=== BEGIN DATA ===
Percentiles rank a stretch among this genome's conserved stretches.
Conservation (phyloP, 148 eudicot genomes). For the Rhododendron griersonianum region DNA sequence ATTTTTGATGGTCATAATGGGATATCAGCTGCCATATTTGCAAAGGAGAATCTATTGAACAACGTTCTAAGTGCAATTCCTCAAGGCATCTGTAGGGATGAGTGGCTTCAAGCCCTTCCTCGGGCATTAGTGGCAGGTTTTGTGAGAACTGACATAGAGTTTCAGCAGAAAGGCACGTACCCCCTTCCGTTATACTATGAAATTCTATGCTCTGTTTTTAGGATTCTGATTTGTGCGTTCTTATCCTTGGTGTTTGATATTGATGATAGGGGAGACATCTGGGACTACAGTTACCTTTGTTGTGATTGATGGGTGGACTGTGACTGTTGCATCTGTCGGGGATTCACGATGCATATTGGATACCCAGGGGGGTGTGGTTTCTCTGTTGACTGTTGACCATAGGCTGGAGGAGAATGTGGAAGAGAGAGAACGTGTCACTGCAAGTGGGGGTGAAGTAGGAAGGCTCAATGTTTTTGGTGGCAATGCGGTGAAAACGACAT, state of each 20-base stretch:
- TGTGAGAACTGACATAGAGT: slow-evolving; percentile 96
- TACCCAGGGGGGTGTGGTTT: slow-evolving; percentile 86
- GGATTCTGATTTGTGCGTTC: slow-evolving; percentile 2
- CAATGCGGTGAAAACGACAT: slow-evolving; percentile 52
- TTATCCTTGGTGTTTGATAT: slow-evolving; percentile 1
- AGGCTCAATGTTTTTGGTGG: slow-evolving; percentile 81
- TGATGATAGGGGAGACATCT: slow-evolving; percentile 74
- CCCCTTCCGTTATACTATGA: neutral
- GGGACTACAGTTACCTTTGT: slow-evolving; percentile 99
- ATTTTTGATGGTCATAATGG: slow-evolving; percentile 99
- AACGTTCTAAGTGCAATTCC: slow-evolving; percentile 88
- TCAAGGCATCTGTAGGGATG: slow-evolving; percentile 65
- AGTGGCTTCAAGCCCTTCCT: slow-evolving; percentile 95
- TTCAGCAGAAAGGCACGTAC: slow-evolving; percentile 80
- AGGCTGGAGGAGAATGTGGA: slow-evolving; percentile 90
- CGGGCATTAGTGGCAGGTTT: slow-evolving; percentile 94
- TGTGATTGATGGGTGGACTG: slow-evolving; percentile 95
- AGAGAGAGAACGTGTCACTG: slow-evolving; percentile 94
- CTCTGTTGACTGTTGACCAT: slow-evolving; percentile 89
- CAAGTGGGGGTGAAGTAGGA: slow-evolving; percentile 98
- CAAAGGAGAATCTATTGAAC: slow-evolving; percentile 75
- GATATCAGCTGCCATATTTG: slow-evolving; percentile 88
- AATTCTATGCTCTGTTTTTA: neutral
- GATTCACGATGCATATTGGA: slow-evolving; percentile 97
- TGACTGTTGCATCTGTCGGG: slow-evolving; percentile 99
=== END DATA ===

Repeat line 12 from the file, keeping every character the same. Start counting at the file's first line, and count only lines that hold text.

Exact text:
- ATTTTTGATGGTCATAATGG: slow-evolving; percentile 99